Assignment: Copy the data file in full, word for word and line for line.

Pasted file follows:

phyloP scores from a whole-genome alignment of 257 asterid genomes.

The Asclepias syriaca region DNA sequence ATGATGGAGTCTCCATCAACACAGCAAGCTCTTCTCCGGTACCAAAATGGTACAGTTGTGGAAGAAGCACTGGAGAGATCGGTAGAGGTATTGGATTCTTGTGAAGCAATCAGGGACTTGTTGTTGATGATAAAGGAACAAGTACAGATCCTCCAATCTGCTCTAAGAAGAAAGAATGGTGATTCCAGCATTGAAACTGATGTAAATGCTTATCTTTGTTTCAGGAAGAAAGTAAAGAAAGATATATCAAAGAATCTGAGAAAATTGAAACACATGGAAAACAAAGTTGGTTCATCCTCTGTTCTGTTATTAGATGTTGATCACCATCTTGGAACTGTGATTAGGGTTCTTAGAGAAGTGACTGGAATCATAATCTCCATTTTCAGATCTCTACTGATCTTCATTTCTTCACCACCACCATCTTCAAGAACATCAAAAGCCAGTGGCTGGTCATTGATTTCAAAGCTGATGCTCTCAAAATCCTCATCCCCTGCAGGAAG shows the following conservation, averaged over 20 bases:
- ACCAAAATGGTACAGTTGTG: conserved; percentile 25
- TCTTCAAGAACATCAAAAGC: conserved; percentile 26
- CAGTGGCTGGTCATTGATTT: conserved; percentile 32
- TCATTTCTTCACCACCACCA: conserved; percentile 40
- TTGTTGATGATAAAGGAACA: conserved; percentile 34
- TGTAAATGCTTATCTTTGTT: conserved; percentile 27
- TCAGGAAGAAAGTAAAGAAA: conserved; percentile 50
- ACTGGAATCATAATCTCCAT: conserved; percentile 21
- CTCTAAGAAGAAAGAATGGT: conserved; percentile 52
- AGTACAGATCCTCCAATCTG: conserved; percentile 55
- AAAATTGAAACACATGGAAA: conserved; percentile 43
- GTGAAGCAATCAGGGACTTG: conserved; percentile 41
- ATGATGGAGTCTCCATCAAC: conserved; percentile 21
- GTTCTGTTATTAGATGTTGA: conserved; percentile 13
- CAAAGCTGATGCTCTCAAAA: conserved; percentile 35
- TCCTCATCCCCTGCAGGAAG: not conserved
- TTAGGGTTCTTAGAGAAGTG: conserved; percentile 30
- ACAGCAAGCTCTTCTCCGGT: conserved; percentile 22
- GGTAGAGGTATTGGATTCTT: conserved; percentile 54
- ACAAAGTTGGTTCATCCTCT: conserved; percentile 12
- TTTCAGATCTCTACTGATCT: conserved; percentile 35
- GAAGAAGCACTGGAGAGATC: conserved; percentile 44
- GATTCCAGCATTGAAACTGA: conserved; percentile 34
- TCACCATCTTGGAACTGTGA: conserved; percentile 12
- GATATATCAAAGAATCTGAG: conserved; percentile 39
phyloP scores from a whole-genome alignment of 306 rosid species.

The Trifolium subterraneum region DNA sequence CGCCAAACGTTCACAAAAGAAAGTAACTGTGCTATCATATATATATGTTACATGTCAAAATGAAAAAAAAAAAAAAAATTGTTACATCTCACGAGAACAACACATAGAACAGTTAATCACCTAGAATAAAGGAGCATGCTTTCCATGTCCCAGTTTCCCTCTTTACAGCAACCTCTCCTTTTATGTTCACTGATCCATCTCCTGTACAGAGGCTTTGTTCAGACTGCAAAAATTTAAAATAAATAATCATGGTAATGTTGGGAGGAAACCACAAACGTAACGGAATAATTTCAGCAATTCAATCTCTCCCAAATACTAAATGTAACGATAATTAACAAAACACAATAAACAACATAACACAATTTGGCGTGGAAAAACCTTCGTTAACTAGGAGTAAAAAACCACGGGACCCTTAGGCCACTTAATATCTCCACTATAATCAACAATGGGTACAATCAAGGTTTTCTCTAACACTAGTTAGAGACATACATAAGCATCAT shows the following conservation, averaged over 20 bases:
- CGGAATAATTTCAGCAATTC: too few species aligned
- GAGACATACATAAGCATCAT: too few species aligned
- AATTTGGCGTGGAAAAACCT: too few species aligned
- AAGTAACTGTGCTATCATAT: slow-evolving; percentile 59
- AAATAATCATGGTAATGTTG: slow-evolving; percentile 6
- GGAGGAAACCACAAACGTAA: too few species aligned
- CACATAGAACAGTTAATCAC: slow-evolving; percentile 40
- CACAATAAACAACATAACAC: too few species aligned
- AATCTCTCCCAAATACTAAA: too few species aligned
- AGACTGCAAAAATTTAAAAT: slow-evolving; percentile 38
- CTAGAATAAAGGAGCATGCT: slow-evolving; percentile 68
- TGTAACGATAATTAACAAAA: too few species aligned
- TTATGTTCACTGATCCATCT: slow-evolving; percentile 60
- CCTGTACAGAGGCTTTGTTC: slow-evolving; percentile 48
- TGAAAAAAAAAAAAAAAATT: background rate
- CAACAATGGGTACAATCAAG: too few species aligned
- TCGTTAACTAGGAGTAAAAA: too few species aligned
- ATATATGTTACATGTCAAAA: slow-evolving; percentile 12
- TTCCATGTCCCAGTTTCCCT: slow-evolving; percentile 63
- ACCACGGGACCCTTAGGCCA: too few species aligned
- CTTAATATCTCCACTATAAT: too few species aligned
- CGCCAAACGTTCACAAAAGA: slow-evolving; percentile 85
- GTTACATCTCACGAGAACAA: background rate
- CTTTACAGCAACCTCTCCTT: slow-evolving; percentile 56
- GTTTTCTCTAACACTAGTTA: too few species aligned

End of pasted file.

phyloP scores from a whole-genome alignment of 257 asterid genomes.

The Asclepias syriaca region DNA sequence ATGATGGAGTCTCCATCAACACAGCAAGCTCTTCTCCGGTACCAAAATGGTACAGTTGTGGAAGAAGCACTGGAGAGATCGGTAGAGGTATTGGATTCTTGTGAAGCAATCAGGGACTTGTTGTTGATGATAAAGGAACAAGTACAGATCCTCCAATCTGCTCTAAGAAGAAAGAATGGTGATTCCAGCATTGAAACTGATGTAAATGCTTATCTTTGTTTCAGGAAGAAAGTAAAGAAAGATATATCAAAGAATCTGAGAAAATTGAAACACATGGAAAACAAAGTTGGTTCATCCTCTGTTCTGTTATTAGATGTTGATCACCATCTTGGAACTGTGATTAGGGTTCTTAGAGAAGTGACTGGAATCATAATCTCCATTTTCAGATCTCTACTGATCTTCATTTCTTCACCACCACCATCTTCAAGAACATCAAAAGCCAGTGGCTGGTCATTGATTTCAAAGCTGATGCTCTCAAAATCCTCATCCCCTGCAGGAAG shows the following conservation, averaged over 20 bases:
- ACCAAAATGGTACAGTTGTG: conserved; percentile 25
- TCTTCAAGAACATCAAAAGC: conserved; percentile 26
- CAGTGGCTGGTCATTGATTT: conserved; percentile 32
- TCATTTCTTCACCACCACCA: conserved; percentile 40
- TTGTTGATGATAAAGGAACA: conserved; percentile 34
- TGTAAATGCTTATCTTTGTT: conserved; percentile 27
- TCAGGAAGAAAGTAAAGAAA: conserved; percentile 50
- ACTGGAATCATAATCTCCAT: conserved; percentile 21
- CTCTAAGAAGAAAGAATGGT: conserved; percentile 52
- AGTACAGATCCTCCAATCTG: conserved; percentile 55
- AAAATTGAAACACATGGAAA: conserved; percentile 43
- GTGAAGCAATCAGGGACTTG: conserved; percentile 41
- ATGATGGAGTCTCCATCAAC: conserved; percentile 21
- GTTCTGTTATTAGATGTTGA: conserved; percentile 13
- CAAAGCTGATGCTCTCAAAA: conserved; percentile 35
- TCCTCATCCCCTGCAGGAAG: not conserved
- TTAGGGTTCTTAGAGAAGTG: conserved; percentile 30
- ACAGCAAGCTCTTCTCCGGT: conserved; percentile 22
- GGTAGAGGTATTGGATTCTT: conserved; percentile 54
- ACAAAGTTGGTTCATCCTCT: conserved; percentile 12
- TTTCAGATCTCTACTGATCT: conserved; percentile 35
- GAAGAAGCACTGGAGAGATC: conserved; percentile 44
- GATTCCAGCATTGAAACTGA: conserved; percentile 34
- TCACCATCTTGGAACTGTGA: conserved; percentile 12
- GATATATCAAAGAATCTGAG: conserved; percentile 39
phyloP scores from a whole-genome alignment of 306 rosid species.

The Trifolium subterraneum region DNA sequence CGCCAAACGTTCACAAAAGAAAGTAACTGTGCTATCATATATATATGTTACATGTCAAAATGAAAAAAAAAAAAAAAATTGTTACATCTCACGAGAACAACACATAGAACAGTTAATCACCTAGAATAAAGGAGCATGCTTTCCATGTCCCAGTTTCCCTCTTTACAGCAACCTCTCCTTTTATGTTCACTGATCCATCTCCTGTACAGAGGCTTTGTTCAGACTGCAAAAATTTAAAATAAATAATCATGGTAATGTTGGGAGGAAACCACAAACGTAACGGAATAATTTCAGCAATTCAATCTCTCCCAAATACTAAATGTAACGATAATTAACAAAACACAATAAACAACATAACACAATTTGGCGTGGAAAAACCTTCGTTAACTAGGAGTAAAAAACCACGGGACCCTTAGGCCACTTAATATCTCCACTATAATCAACAATGGGTACAATCAAGGTTTTCTCTAACACTAGTTAGAGACATACATAAGCATCAT shows the following conservation, averaged over 20 bases:
- CGGAATAATTTCAGCAATTC: too few species aligned
- GAGACATACATAAGCATCAT: too few species aligned
- AATTTGGCGTGGAAAAACCT: too few species aligned
- AAGTAACTGTGCTATCATAT: slow-evolving; percentile 59
- AAATAATCATGGTAATGTTG: slow-evolving; percentile 6
- GGAGGAAACCACAAACGTAA: too few species aligned
- CACATAGAACAGTTAATCAC: slow-evolving; percentile 40
- CACAATAAACAACATAACAC: too few species aligned
- AATCTCTCCCAAATACTAAA: too few species aligned
- AGACTGCAAAAATTTAAAAT: slow-evolving; percentile 38
- CTAGAATAAAGGAGCATGCT: slow-evolving; percentile 68
- TGTAACGATAATTAACAAAA: too few species aligned
- TTATGTTCACTGATCCATCT: slow-evolving; percentile 60
- CCTGTACAGAGGCTTTGTTC: slow-evolving; percentile 48
- TGAAAAAAAAAAAAAAAATT: background rate
- CAACAATGGGTACAATCAAG: too few species aligned
- TCGTTAACTAGGAGTAAAAA: too few species aligned
- ATATATGTTACATGTCAAAA: slow-evolving; percentile 12
- TTCCATGTCCCAGTTTCCCT: slow-evolving; percentile 63
- ACCACGGGACCCTTAGGCCA: too few species aligned
- CTTAATATCTCCACTATAAT: too few species aligned
- CGCCAAACGTTCACAAAAGA: slow-evolving; percentile 85
- GTTACATCTCACGAGAACAA: background rate
- CTTTACAGCAACCTCTCCTT: slow-evolving; percentile 56
- GTTTTCTCTAACACTAGTTA: too few species aligned